Last weekend ‘The Irish Times’ published a keepsake poster of 12 Irish women writers, having narrowed down the selection chosen by 40 writers and academics who were asked to nominate their favourite female author. They were also asked to explain the reasons for their choice in 180 words or less. In total, 62 short articles on the theme of Irish women writers have been published on their web site, irishtimes.com. Apart from the importance of highlighting the literary standing of many of our major female writers, and thus hopefully enticing those who have neither heard nor read their works yet, there is also the interest generated in the wider world of women’s writing in such a project as this. The importance of such initiatives cannot be underestimated.

BAILEYS Women's Prize for Fiction

One other such initiative of significance is The Bailey’s Women’s Prize for Fiction. Previously known as The Orange Women’s Prize for Fiction, the longlist was finally published on 10th March. Speaking about the longlist, which unfortunately doesn’t contain any Irish women writers this year, the Chair of judges, Shami Chakrabarti, says,

The Prize’s 20th year is a particularly strong one for women’s fiction. All judges fought hard for their favourites and the result is a 2015 list of 20 to be proud of – with its mix of genres and styles, first-timers and well-known names from around the world.

The following 20 titles now need to be culled back to a shortlist of six, which will be announced on 13th April. The overall winner will be announced on 3rd June 2015.

Rachel Cusk: Outline

Lissa Evans: Crooked Heart

Patricia Ferguson: Aren’t We Sisters?

Xiaolu Guo: I Am China

Samantha Harvey: Dear Thief

Emma Healey: Elizabeth is Missing

Emily St. John Mandel: Station Eleven

Grace McCleen: The Offering

Sandra Newman: The Country of Ice Cream Star

Heather O’Neil: The Girl Who Was Saturday Night

Laline Paull: The Bees

Marie Phillips: The Table of Less Valued Knights

Rachel Seiffert: The Walk Home

Kamila Shamsie: A God in Every Stone

Ali Smith: How to be Both

Sara Taylor: The Shore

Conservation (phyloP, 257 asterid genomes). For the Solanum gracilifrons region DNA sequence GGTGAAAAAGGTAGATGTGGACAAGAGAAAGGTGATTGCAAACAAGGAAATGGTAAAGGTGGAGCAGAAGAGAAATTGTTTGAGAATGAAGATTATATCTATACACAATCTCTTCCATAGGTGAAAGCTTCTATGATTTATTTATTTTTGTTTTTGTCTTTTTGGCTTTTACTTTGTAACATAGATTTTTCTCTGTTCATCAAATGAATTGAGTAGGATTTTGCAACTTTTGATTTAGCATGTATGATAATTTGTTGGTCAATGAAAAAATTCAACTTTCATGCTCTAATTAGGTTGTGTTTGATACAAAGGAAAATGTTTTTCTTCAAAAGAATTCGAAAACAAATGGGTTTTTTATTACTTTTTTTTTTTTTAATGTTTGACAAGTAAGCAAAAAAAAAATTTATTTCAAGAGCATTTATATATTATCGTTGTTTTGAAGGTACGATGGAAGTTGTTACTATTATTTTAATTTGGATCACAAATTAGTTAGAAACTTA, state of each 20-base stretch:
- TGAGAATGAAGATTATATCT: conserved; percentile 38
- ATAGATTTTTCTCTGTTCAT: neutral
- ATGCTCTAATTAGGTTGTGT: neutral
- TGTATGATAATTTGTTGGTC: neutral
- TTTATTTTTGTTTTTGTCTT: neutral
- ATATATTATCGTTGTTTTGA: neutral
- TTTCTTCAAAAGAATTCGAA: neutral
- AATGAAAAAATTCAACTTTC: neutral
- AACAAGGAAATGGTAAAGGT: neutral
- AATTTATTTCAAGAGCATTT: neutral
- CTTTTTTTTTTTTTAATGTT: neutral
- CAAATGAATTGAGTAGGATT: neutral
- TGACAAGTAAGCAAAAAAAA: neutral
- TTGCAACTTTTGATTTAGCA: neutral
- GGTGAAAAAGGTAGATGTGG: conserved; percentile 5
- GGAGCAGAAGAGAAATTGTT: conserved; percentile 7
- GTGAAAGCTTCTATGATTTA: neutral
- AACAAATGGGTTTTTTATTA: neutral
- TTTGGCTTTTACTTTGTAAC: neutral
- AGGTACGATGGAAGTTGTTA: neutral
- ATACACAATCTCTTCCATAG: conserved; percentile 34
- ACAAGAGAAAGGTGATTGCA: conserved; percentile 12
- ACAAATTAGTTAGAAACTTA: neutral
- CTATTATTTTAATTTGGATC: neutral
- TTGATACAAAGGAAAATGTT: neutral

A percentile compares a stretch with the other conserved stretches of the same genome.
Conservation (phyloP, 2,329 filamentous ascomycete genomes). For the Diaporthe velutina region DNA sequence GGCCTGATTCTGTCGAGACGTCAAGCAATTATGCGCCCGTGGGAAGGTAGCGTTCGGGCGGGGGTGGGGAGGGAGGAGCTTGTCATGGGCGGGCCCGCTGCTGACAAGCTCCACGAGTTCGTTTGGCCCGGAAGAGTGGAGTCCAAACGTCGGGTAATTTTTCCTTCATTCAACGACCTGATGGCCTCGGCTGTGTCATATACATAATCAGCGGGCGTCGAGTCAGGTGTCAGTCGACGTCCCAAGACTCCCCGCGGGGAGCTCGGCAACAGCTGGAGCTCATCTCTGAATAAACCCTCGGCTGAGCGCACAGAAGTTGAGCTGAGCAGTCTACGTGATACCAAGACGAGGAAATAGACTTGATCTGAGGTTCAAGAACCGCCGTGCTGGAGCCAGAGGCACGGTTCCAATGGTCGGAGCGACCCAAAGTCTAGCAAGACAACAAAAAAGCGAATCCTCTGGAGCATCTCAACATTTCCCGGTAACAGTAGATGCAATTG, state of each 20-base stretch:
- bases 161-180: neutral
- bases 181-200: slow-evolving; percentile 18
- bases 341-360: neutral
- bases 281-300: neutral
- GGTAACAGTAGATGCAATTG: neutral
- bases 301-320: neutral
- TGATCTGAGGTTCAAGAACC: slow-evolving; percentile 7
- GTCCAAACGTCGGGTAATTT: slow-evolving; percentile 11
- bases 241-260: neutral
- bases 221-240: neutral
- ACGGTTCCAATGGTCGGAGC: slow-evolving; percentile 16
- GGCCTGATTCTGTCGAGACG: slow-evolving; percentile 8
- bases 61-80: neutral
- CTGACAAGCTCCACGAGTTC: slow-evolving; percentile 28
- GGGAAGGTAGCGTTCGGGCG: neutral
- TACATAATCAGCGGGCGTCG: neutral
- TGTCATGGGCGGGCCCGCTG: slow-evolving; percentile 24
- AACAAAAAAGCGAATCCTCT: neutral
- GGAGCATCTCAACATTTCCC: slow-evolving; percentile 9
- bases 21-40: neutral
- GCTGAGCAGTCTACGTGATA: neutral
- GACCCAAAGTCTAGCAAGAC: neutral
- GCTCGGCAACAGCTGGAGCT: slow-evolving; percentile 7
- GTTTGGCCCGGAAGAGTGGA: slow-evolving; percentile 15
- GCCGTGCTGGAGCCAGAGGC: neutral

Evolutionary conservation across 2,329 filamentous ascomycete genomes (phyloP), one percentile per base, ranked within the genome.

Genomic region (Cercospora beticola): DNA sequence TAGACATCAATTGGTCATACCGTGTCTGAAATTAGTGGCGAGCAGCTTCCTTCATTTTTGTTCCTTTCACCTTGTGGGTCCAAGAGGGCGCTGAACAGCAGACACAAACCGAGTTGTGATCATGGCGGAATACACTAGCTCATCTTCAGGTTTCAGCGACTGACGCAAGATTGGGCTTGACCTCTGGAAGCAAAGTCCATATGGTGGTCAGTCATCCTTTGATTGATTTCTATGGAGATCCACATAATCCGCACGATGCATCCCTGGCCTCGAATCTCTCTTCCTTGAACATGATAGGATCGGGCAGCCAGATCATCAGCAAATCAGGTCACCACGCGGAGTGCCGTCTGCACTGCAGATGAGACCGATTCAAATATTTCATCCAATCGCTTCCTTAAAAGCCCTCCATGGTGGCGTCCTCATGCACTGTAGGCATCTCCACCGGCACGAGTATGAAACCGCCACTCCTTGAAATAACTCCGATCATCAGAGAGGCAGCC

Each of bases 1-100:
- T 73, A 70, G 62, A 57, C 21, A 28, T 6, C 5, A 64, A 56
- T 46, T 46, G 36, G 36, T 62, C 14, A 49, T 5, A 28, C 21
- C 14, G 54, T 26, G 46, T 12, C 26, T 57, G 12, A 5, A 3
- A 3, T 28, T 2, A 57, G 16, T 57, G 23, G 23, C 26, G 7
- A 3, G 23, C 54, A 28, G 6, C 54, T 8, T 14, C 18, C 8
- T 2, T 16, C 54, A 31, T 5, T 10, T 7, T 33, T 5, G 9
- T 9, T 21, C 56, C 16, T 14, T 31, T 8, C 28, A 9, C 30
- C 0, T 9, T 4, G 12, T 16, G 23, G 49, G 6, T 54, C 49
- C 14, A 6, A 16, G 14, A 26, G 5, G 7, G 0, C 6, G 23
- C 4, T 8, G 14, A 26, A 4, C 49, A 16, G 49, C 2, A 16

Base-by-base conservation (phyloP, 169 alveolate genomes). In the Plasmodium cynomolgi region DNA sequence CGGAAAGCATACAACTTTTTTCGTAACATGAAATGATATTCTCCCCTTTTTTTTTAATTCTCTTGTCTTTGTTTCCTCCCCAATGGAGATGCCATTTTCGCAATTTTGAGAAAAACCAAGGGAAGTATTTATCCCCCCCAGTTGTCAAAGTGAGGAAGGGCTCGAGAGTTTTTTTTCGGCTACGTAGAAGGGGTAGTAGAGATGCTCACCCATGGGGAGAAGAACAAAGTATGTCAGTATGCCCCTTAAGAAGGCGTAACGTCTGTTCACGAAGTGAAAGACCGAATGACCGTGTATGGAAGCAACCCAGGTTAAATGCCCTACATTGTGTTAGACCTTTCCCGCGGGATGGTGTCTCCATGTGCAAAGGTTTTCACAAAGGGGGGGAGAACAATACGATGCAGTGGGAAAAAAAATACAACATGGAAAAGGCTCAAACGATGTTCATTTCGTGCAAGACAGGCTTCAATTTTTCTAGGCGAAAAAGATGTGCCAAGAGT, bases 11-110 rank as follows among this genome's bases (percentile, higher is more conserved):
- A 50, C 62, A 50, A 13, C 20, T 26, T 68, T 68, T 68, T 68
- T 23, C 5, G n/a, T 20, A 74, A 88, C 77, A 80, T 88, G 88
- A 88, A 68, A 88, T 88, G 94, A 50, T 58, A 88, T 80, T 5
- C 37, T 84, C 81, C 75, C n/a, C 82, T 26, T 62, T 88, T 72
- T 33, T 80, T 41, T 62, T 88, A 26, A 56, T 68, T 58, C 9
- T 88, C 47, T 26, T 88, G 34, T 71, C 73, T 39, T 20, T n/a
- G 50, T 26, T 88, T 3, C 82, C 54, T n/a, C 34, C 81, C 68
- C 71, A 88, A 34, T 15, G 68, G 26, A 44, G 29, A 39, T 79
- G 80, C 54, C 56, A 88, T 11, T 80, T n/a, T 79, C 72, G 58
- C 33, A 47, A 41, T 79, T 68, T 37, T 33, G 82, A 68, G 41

Anne Tyler: A Spool of Blue Thread

Sarah Waters: The Paying Guest

Jemma Wayne: After Before

PP Wong: The Life of a Banana

Doubtless we all have our own personal favourites which have surprised us by their omission. Mine is Lila by Marilynne Robinson, the long awaited sequel to Gilead and Home.

And if you’re interested in joining in the discussion of this year’s nominated novels, check out The Bailey’s Prize Shadow Panel 2015. Expect it to be lively!

Have you read any on the list? Which are your favourites? What do you plan to read next?

Right now I’m currently reading The Paying Guests by Sarah Waters and hope to post a review of it very soon!

The Guest Cat

The Guest Cat by Takashi Hiraide, Picador, 2014 (translated by Eric Selland)

The Guest Cat

Though a work of fiction, The Guest Cat reads more like creative non-fiction in its tone, and even its structure, with its unannounced switching of settings, often from one paragraph to another. And yet, it works. Chapters are presented as gathered glimpses of moments in time, as if the narrator is holding up a mirror to the simple, quotidian events in his life, focusing now here, now there, each glimpse more like a vague, half-formed intuition that this might, maybe, harbour some sense of meaning greater than the sum of its parts. Not that the narrator, an author, ever intimates that he is seeking some over-arching grand scheme which might impose a kind of meaningfulness upon his daily life. This author simply wants to do what he feels increasingly called to do, or rather to be – he wants to write; he wants to forgo all paid employment and devote his time and energy to the pursuit of expressing himself through the medium of word smithing. And so he does. His wife agrees to his proposal, not because she believes that it is either wise, or financially prudent, but because she doesn’t really wish to disagree with him. Or at least so the author tells us. We only ever get to know his wife through his eyes. She is an intermittent presence throughout this short novel, making her appearance for an occasional word painting, but more background shadowy figure than fully fleshed character. And yet the sense of her constantly hovers through these pages.